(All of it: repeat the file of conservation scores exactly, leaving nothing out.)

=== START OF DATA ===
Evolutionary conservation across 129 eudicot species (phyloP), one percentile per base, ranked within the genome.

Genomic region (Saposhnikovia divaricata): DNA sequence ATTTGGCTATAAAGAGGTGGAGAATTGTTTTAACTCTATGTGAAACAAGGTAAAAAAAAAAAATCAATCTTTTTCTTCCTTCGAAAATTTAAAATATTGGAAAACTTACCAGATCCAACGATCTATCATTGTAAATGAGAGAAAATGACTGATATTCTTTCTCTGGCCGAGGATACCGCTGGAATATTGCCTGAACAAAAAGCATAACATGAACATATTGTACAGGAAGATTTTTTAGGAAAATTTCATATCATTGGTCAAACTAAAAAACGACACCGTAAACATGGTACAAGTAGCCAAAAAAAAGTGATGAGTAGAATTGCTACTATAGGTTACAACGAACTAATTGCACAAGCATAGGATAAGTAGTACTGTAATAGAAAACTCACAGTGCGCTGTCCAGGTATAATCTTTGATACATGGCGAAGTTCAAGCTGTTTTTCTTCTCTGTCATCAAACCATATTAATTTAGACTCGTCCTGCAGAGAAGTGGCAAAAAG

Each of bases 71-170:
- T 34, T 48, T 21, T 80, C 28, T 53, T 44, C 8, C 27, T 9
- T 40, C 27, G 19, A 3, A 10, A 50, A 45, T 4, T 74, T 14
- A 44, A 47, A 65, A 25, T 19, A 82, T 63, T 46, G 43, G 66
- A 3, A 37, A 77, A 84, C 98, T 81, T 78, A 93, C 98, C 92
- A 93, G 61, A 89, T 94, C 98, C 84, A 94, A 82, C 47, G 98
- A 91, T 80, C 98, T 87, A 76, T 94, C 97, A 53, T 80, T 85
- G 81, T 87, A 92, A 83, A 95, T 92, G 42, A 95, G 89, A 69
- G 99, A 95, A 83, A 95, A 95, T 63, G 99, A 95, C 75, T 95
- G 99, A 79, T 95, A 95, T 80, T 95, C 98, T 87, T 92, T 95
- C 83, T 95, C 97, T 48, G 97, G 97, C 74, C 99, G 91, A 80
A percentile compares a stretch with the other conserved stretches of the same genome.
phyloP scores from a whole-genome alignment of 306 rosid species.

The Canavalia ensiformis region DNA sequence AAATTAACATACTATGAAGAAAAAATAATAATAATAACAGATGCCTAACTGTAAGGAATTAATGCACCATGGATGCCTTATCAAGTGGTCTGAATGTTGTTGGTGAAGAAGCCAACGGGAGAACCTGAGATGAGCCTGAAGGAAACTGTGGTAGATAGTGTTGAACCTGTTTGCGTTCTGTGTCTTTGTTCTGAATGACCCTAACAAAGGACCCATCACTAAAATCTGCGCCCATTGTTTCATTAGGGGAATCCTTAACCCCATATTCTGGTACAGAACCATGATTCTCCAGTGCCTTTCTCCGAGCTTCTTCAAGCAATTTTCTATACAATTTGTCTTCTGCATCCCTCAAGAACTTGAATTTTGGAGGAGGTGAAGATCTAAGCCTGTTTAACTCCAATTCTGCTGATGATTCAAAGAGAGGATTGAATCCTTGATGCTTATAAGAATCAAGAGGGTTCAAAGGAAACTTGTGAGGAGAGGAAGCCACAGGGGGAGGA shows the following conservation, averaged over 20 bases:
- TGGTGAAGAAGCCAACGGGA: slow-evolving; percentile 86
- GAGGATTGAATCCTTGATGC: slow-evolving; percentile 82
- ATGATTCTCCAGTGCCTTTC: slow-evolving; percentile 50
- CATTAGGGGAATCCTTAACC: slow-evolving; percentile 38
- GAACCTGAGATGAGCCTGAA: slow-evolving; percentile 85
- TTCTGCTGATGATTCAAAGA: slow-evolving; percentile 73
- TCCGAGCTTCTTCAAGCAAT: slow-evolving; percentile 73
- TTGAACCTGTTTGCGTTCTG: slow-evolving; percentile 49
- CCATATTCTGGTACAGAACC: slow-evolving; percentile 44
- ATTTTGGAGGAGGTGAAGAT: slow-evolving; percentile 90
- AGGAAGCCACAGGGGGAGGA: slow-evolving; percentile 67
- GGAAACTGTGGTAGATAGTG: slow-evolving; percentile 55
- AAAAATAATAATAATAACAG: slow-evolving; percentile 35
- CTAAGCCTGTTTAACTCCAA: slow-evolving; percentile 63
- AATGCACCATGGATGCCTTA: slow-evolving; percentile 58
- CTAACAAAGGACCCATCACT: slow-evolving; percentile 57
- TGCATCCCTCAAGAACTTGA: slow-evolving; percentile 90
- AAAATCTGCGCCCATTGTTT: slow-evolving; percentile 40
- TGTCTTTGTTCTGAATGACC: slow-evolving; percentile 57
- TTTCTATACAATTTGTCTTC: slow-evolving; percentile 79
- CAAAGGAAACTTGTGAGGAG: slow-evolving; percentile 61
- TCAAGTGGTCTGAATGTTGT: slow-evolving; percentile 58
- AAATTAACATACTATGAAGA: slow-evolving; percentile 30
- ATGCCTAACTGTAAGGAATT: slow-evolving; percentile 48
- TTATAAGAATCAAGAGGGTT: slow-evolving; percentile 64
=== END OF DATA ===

Evolutionary conservation across 129 eudicot species (phyloP), one percentile per base, ranked within the genome.

Genomic region (Saposhnikovia divaricata): DNA sequence ATTTGGCTATAAAGAGGTGGAGAATTGTTTTAACTCTATGTGAAACAAGGTAAAAAAAAAAAATCAATCTTTTTCTTCCTTCGAAAATTTAAAATATTGGAAAACTTACCAGATCCAACGATCTATCATTGTAAATGAGAGAAAATGACTGATATTCTTTCTCTGGCCGAGGATACCGCTGGAATATTGCCTGAACAAAAAGCATAACATGAACATATTGTACAGGAAGATTTTTTAGGAAAATTTCATATCATTGGTCAAACTAAAAAACGACACCGTAAACATGGTACAAGTAGCCAAAAAAAAGTGATGAGTAGAATTGCTACTATAGGTTACAACGAACTAATTGCACAAGCATAGGATAAGTAGTACTGTAATAGAAAACTCACAGTGCGCTGTCCAGGTATAATCTTTGATACATGGCGAAGTTCAAGCTGTTTTTCTTCTCTGTCATCAAACCATATTAATTTAGACTCGTCCTGCAGAGAAGTGGCAAAAAG

Each of bases 71-170:
- T 34, T 48, T 21, T 80, C 28, T 53, T 44, C 8, C 27, T 9
- T 40, C 27, G 19, A 3, A 10, A 50, A 45, T 4, T 74, T 14
- A 44, A 47, A 65, A 25, T 19, A 82, T 63, T 46, G 43, G 66
- A 3, A 37, A 77, A 84, C 98, T 81, T 78, A 93, C 98, C 92
- A 93, G 61, A 89, T 94, C 98, C 84, A 94, A 82, C 47, G 98
- A 91, T 80, C 98, T 87, A 76, T 94, C 97, A 53, T 80, T 85
- G 81, T 87, A 92, A 83, A 95, T 92, G 42, A 95, G 89, A 69
- G 99, A 95, A 83, A 95, A 95, T 63, G 99, A 95, C 75, T 95
- G 99, A 79, T 95, A 95, T 80, T 95, C 98, T 87, T 92, T 95
- C 83, T 95, C 97, T 48, G 97, G 97, C 74, C 99, G 91, A 80
A percentile compares a stretch with the other conserved stretches of the same genome.
phyloP scores from a whole-genome alignment of 306 rosid species.

The Canavalia ensiformis region DNA sequence AAATTAACATACTATGAAGAAAAAATAATAATAATAACAGATGCCTAACTGTAAGGAATTAATGCACCATGGATGCCTTATCAAGTGGTCTGAATGTTGTTGGTGAAGAAGCCAACGGGAGAACCTGAGATGAGCCTGAAGGAAACTGTGGTAGATAGTGTTGAACCTGTTTGCGTTCTGTGTCTTTGTTCTGAATGACCCTAACAAAGGACCCATCACTAAAATCTGCGCCCATTGTTTCATTAGGGGAATCCTTAACCCCATATTCTGGTACAGAACCATGATTCTCCAGTGCCTTTCTCCGAGCTTCTTCAAGCAATTTTCTATACAATTTGTCTTCTGCATCCCTCAAGAACTTGAATTTTGGAGGAGGTGAAGATCTAAGCCTGTTTAACTCCAATTCTGCTGATGATTCAAAGAGAGGATTGAATCCTTGATGCTTATAAGAATCAAGAGGGTTCAAAGGAAACTTGTGAGGAGAGGAAGCCACAGGGGGAGGA shows the following conservation, averaged over 20 bases:
- TGGTGAAGAAGCCAACGGGA: slow-evolving; percentile 86
- GAGGATTGAATCCTTGATGC: slow-evolving; percentile 82
- ATGATTCTCCAGTGCCTTTC: slow-evolving; percentile 50
- CATTAGGGGAATCCTTAACC: slow-evolving; percentile 38
- GAACCTGAGATGAGCCTGAA: slow-evolving; percentile 85
- TTCTGCTGATGATTCAAAGA: slow-evolving; percentile 73
- TCCGAGCTTCTTCAAGCAAT: slow-evolving; percentile 73
- TTGAACCTGTTTGCGTTCTG: slow-evolving; percentile 49
- CCATATTCTGGTACAGAACC: slow-evolving; percentile 44
- ATTTTGGAGGAGGTGAAGAT: slow-evolving; percentile 90
- AGGAAGCCACAGGGGGAGGA: slow-evolving; percentile 67
- GGAAACTGTGGTAGATAGTG: slow-evolving; percentile 55
- AAAAATAATAATAATAACAG: slow-evolving; percentile 35
- CTAAGCCTGTTTAACTCCAA: slow-evolving; percentile 63
- AATGCACCATGGATGCCTTA: slow-evolving; percentile 58
- CTAACAAAGGACCCATCACT: slow-evolving; percentile 57
- TGCATCCCTCAAGAACTTGA: slow-evolving; percentile 90
- AAAATCTGCGCCCATTGTTT: slow-evolving; percentile 40
- TGTCTTTGTTCTGAATGACC: slow-evolving; percentile 57
- TTTCTATACAATTTGTCTTC: slow-evolving; percentile 79
- CAAAGGAAACTTGTGAGGAG: slow-evolving; percentile 61
- TCAAGTGGTCTGAATGTTGT: slow-evolving; percentile 58
- AAATTAACATACTATGAAGA: slow-evolving; percentile 30
- ATGCCTAACTGTAAGGAATT: slow-evolving; percentile 48
- TTATAAGAATCAAGAGGGTT: slow-evolving; percentile 64